May 10, 2010

CAN-SPAM Compliance… Just Good Business.

Convenience and cost-effectiveness are driving email campaigns to the top of the marketing toolbox these days. The reason, in part, is due to the economy, but also because more businesses are capitalizing on the rise in popularity of mobile devises and social networking sites. These digital marketing avenues also present new breeding grounds for unsolicited commercial email (spam).

In 2010, more than ever, it pays to take a fresh look at CAN-SPAM compliance…that’s short for Controlling the Assault of Non-Solicited Pornography and Marketing (CAN-SPAM) Act of 2003.

CAN-SPAM compliance is an opt-out law. It established the first national standards for sending commercial email. Did you know one of the biggest champions of controlling unsolicited commercial emails was John McCain? In 2003, McCain was chairing the Senate Commerce Committee at the time the bill was passed.

The law was enacted in 2004, and amended in July of 2008. The Federal Communications Commission (FCC) also adopted rules in March of 2005 to prohibit sending unwanted commercial email messages to wireless devices without prior permission.

It’s not surprising, with all the laws out there, marketers continue to have questions regarding compliance. In fact, many businesses are still so fearful of violating the CAN-SPAM Act they simply do not use email marketing.

At Codero, we view the laws as another way we can let our clients know we are a transparent company with principals and integrity. Most of the CAN-SPAM requirements are simply sensible business practices that show respect for your customers. By adhering to compliance regulations, you can establish a meaningful interaction with your own existing and prospective customers using easily identifiable emails in your marketing mix.

Who needs to comply? Any business or individual in the U.S. who uses email for marketing, including for newsletters delivered by email, must comply with the CAN-SPAM Act. Even if you are not a spammer, you need to ensure you are compliant if you are sending out commercial messages. Transactional or relationship emails used to email receipts, invoices, etc. are exempt.

Why comply? Spam complaints not only affect your ability to deliver email to your intended recipient, it also affects your hosting provider. We encourage our clients to establish trust and recognition with their own customers and to abide by the CAN-SPAM Act.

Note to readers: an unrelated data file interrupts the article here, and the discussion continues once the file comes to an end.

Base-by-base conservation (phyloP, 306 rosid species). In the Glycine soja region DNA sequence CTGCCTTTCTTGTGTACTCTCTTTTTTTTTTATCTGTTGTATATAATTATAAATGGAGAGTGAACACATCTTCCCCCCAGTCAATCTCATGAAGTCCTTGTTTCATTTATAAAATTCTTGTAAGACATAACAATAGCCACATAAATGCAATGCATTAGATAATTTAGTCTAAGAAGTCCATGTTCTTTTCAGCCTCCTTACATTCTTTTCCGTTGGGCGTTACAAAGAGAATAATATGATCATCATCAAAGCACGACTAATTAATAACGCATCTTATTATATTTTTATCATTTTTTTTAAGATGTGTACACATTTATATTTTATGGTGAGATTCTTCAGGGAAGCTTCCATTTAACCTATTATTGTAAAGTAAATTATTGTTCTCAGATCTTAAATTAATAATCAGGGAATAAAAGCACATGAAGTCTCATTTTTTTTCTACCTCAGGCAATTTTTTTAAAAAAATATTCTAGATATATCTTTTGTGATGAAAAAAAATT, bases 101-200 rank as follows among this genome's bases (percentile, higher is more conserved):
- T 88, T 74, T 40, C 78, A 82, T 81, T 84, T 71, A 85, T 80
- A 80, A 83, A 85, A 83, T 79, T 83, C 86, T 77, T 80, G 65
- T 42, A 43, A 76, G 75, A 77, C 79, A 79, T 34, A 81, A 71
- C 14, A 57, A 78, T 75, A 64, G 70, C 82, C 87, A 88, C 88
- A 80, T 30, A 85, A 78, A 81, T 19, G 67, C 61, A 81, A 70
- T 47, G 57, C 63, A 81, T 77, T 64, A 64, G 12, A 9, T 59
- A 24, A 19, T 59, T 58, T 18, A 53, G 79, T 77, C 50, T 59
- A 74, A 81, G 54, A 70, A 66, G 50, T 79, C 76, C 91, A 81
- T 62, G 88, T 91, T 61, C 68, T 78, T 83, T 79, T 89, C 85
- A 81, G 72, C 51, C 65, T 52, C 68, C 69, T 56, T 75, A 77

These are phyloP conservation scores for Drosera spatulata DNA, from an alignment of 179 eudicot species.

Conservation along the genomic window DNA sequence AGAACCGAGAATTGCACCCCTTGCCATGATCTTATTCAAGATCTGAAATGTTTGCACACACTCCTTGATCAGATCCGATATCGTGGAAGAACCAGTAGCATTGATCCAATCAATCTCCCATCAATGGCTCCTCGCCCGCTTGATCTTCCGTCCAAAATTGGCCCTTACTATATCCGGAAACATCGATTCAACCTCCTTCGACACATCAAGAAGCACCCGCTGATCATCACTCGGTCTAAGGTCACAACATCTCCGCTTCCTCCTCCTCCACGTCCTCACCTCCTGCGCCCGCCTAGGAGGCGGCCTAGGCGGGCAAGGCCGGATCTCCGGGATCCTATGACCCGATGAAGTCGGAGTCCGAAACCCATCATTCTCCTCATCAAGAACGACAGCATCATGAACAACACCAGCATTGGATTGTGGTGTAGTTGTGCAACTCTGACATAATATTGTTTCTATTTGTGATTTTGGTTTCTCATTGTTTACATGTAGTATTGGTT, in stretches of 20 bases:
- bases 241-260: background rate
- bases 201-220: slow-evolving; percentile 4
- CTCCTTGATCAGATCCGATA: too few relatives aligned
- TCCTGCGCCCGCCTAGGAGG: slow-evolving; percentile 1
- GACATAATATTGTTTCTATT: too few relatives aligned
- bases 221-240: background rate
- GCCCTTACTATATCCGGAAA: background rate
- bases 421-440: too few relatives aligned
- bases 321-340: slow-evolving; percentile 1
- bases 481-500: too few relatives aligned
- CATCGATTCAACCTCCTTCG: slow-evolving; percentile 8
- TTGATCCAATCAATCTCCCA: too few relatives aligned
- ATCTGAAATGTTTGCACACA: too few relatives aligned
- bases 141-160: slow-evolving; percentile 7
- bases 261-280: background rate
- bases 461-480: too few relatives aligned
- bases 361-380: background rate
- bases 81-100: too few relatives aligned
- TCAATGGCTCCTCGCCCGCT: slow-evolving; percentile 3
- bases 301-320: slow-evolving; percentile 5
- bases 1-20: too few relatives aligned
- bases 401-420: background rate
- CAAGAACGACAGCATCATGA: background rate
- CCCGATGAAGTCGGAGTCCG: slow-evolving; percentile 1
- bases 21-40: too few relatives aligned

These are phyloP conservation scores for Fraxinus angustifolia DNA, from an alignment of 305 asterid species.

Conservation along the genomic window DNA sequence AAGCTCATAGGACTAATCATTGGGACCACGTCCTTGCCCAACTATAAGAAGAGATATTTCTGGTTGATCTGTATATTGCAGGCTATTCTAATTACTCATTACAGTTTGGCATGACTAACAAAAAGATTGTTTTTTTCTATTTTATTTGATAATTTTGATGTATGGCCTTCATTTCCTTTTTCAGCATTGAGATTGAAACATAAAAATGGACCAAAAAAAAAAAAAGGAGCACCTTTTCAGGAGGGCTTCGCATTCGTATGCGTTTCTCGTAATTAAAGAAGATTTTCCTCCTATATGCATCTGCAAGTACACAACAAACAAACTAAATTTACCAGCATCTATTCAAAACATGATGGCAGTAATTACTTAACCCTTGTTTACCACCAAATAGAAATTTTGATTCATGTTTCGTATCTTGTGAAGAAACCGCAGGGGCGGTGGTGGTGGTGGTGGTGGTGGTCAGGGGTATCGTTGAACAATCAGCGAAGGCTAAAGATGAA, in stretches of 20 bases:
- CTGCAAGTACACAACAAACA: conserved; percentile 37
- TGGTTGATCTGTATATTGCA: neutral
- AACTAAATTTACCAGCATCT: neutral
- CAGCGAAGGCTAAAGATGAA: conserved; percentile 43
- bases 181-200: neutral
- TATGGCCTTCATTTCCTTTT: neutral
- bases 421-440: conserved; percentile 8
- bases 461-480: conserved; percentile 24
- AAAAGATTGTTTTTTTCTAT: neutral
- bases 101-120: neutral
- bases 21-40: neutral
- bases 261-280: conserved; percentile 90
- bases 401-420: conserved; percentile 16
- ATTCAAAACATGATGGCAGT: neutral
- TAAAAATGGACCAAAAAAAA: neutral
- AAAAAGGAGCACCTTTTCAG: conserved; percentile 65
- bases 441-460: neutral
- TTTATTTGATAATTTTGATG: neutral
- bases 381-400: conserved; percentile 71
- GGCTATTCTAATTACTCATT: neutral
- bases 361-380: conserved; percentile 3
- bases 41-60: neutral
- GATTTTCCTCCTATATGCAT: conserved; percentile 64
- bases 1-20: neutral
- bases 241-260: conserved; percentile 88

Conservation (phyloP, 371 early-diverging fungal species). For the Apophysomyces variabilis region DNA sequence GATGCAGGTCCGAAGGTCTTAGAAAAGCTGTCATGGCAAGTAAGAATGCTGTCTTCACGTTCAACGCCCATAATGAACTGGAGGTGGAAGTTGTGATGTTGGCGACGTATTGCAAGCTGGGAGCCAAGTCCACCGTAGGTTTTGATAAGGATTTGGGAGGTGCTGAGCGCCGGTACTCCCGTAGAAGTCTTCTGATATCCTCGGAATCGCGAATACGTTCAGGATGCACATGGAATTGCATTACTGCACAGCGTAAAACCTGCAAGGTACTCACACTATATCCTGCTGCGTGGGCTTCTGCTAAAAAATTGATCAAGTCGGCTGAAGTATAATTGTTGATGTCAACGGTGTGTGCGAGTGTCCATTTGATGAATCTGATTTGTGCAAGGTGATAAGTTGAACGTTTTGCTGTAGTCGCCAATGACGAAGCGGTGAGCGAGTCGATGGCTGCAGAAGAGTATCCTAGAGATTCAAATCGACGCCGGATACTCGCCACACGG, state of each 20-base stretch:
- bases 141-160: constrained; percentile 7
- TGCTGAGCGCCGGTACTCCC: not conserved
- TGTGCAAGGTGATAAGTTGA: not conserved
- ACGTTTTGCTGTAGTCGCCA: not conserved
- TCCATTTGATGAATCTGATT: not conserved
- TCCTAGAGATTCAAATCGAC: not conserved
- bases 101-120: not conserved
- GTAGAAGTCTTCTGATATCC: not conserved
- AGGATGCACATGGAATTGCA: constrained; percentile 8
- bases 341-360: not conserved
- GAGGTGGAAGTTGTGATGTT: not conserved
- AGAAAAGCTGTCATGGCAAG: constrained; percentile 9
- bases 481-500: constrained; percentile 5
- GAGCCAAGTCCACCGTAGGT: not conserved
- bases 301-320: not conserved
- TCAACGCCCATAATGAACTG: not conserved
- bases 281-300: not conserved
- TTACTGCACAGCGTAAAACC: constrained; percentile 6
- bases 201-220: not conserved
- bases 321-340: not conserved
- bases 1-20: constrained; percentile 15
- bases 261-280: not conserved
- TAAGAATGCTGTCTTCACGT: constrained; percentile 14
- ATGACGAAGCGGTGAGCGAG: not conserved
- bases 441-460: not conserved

Codero remains vigilant in helping clients understand the laws, but it is up to you to adhere to the federal regulations.  In order to protect clients on the same IP Block from feeling the residual effects from spam activity, our TOS contains a $50 charge assessment for each blacklisted IP address as a deterrent.

Bottom line – we can help you prevent emails from being considered spam and keep servers off server blacklists  through advisement. If your email server has been blacklisted, some emails you send may not be delivered. Too many spam complaints damage the reputation of the IP address from which you are sending email and reduce the delivery rate to the core of your list.

Codero sends out warning notifications when a complaint about spam is received and works with clients to resolve the issue.  If you do not comply with the warning or respond to it in two weeks, your service can be suspended or terminated for unsolicited emails coming from your server.

It is advisable to check with your attorney before you spend the money on your email marketing campaign to further ensure your online communications are not viewed as spam.

What happens if you do not comply? The legislation provides the Federal Trade Commission (FTC) with the ability to enforce the law. Each individual violation of CAN-SPAM regulations is subject to fines of $16,000. Financial consequences aside, sending spammy email messages reflects poorly on your business.

How do you remain compliant? The rules are in place to ensure the recipients can find you if they do not want to receive your emails or simply want to contact you.

Abiding by the law is not as difficult as you might imagine. Chances are, if you are a responsible business, you are already performing most requirements that meet CAN-SPAM compliance. In my next post, I’ll review 10 ways to help you stay compliant and ensure your email messages get opened and viewed.

If you would like to share your experience with CAN-SPAM compliance, please post it as a comment below.

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  • Bob

    It was Very helpful post indeed, Thank you.
    So what happens to those outside of US?

    • Maureen Griffith

      Thank you—this is a great question since Codero serves customers around the world. Some countries have already outlawed spam while others are still debating such laws. The U.S. Federal Trade Commission enforces the provisions of the CAN-SPAM Act on U.S. soil. The bill applies both to spammers and those who hire spammers, so a person in the U.S. who hires an offshore spammer to send unlawful emails would be fully liable under the Can-Spam Act. For more information on this topic I would recommend checking this link out: